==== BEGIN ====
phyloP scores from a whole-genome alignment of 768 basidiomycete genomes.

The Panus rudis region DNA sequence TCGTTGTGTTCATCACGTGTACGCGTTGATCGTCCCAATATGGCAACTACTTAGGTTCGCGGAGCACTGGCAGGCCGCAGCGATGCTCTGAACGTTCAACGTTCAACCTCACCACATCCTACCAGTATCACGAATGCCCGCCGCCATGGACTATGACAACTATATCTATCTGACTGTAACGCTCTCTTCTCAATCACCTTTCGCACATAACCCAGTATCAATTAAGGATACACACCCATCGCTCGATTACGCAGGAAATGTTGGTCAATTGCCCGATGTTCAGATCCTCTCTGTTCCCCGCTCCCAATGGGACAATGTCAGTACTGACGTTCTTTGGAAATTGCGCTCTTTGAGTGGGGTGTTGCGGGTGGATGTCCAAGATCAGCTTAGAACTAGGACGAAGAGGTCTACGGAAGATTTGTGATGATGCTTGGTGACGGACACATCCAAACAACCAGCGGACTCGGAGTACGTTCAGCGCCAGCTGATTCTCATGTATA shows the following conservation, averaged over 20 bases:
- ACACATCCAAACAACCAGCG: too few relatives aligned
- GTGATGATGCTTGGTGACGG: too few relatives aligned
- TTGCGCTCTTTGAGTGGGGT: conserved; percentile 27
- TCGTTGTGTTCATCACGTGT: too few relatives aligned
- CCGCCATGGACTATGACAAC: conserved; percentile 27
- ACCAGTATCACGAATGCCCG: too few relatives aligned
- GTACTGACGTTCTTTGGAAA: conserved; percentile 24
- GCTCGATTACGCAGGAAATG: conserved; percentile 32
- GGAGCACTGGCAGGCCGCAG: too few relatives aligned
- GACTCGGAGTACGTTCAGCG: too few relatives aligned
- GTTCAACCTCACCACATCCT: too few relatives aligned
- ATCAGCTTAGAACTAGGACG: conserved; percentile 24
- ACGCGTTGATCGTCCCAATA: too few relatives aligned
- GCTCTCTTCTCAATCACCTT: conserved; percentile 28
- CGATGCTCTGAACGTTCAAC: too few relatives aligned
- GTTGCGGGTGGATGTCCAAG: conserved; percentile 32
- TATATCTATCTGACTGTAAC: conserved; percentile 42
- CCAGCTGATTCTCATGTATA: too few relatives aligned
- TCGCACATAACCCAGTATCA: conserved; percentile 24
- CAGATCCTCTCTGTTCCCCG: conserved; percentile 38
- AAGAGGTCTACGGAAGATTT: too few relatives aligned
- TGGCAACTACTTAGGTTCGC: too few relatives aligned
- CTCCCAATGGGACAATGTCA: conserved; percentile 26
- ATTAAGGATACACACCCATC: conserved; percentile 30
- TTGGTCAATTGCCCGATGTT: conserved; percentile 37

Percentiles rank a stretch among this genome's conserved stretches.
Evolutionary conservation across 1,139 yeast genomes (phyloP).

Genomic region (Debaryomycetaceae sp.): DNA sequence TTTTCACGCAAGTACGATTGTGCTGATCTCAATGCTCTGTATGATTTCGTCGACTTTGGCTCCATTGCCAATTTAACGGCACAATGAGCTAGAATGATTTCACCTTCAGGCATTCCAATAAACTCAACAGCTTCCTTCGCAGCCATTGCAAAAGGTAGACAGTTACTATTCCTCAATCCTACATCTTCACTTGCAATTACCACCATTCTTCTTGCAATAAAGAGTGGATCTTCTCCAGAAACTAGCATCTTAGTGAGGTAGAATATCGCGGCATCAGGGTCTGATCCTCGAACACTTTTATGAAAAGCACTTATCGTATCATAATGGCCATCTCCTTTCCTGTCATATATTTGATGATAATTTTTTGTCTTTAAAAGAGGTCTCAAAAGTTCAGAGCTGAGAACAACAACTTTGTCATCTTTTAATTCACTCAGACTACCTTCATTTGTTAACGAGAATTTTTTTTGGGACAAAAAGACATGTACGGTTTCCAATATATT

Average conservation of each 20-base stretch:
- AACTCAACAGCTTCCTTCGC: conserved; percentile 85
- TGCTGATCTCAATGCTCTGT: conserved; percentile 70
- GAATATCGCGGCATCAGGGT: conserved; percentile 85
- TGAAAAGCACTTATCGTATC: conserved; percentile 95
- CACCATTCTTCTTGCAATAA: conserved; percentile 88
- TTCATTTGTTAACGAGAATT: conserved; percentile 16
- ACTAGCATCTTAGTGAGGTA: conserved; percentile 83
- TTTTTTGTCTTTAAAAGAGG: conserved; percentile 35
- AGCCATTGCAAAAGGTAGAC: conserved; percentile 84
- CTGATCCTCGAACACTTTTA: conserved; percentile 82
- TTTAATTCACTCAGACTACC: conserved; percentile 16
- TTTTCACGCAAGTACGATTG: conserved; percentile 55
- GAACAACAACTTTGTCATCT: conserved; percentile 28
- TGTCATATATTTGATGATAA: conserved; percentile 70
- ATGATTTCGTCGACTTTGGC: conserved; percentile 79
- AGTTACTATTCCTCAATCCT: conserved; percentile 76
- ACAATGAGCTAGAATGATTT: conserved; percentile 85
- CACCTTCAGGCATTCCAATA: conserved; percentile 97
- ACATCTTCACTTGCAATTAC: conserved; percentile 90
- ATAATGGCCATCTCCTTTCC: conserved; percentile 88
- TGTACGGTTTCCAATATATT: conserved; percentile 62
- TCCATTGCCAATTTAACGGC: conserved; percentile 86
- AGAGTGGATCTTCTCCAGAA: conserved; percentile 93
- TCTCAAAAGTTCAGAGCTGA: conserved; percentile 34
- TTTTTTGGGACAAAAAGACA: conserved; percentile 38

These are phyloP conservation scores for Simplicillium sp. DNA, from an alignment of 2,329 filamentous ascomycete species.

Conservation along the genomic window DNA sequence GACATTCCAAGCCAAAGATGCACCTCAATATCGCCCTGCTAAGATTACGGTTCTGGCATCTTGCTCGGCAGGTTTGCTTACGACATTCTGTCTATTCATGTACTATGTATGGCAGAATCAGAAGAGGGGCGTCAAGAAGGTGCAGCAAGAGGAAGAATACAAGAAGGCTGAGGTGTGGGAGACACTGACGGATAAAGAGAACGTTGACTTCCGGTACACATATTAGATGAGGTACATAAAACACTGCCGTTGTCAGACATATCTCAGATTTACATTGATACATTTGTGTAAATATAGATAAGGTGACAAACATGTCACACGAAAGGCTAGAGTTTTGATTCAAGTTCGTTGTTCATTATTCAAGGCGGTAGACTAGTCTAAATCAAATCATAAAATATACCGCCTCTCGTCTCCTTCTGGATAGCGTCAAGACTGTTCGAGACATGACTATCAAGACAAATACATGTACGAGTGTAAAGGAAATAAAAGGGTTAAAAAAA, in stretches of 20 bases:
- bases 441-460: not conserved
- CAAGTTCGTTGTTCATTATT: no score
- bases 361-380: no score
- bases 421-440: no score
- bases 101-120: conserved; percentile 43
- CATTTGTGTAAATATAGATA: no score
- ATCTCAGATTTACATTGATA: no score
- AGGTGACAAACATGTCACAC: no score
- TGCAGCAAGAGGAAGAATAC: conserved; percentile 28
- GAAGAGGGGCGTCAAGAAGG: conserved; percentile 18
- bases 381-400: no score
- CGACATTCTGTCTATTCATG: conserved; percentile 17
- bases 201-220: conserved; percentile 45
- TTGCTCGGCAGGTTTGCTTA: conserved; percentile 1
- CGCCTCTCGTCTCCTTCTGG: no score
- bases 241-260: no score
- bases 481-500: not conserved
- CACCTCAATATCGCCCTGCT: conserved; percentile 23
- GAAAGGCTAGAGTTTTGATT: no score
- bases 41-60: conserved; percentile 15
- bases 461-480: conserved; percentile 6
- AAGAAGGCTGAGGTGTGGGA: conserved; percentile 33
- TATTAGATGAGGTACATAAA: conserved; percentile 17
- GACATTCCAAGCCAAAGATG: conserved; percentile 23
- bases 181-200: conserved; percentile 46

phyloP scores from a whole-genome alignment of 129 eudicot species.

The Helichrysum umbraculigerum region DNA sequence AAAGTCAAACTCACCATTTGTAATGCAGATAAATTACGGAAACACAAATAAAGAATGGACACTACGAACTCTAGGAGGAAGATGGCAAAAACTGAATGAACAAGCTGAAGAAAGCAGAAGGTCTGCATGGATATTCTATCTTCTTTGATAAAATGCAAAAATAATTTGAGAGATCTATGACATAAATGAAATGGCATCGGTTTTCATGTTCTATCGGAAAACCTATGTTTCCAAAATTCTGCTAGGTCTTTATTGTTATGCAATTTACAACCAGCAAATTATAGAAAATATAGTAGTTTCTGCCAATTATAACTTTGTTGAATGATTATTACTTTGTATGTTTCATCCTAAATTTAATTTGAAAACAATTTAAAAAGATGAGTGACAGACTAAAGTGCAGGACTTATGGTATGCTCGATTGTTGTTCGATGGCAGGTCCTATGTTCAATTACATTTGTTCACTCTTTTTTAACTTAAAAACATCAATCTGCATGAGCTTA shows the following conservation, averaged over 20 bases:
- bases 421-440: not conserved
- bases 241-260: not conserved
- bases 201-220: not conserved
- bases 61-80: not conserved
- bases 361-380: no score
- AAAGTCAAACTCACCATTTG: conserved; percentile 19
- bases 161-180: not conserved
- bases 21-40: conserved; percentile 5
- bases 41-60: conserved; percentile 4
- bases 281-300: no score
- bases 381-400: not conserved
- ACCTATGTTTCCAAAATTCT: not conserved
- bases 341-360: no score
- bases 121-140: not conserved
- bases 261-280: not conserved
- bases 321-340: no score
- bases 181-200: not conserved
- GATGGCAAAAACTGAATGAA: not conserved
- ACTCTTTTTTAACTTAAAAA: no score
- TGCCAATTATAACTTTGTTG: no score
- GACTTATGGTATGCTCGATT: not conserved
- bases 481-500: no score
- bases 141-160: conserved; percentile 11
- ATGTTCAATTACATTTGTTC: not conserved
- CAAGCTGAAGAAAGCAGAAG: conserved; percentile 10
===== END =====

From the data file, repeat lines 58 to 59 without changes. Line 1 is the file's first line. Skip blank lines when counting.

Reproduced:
Conservation along the genomic window DNA sequence GACATTCCAAGCCAAAGATGCACCTCAATATCGCCCTGCTAAGATTACGGTTCTGGCATCTTGCTCGGCAGGTTTGCTTACGACATTCTGTCTATTCATGTACTATGTATGGCAGAATCAGAAGAGGGGCGTCAAGAAGGTGCAGCAAGAGGAAGAATACAAGAAGGCTGAGGTGTGGGAGACACTGACGGATAAAGAGAACGTTGACTTCCGGTACACATATTAGATGAGGTACATAAAACACTGCCGTTGTCAGACATATCTCAGATTTACATTGATACATTTGTGTAAATATAGATAAGGTGACAAACATGTCACACGAAAGGCTAGAGTTTTGATTCAAGTTCGTTGTTCATTATTCAAGGCGGTAGACTAGTCTAAATCAAATCATAAAATATACCGCCTCTCGTCTCCTTCTGGATAGCGTCAAGACTGTTCGAGACATGACTATCAAGACAAATACATGTACGAGTGTAAAGGAAATAAAAGGGTTAAAAAAA, in stretches of 20 bases:
- bases 441-460: not conserved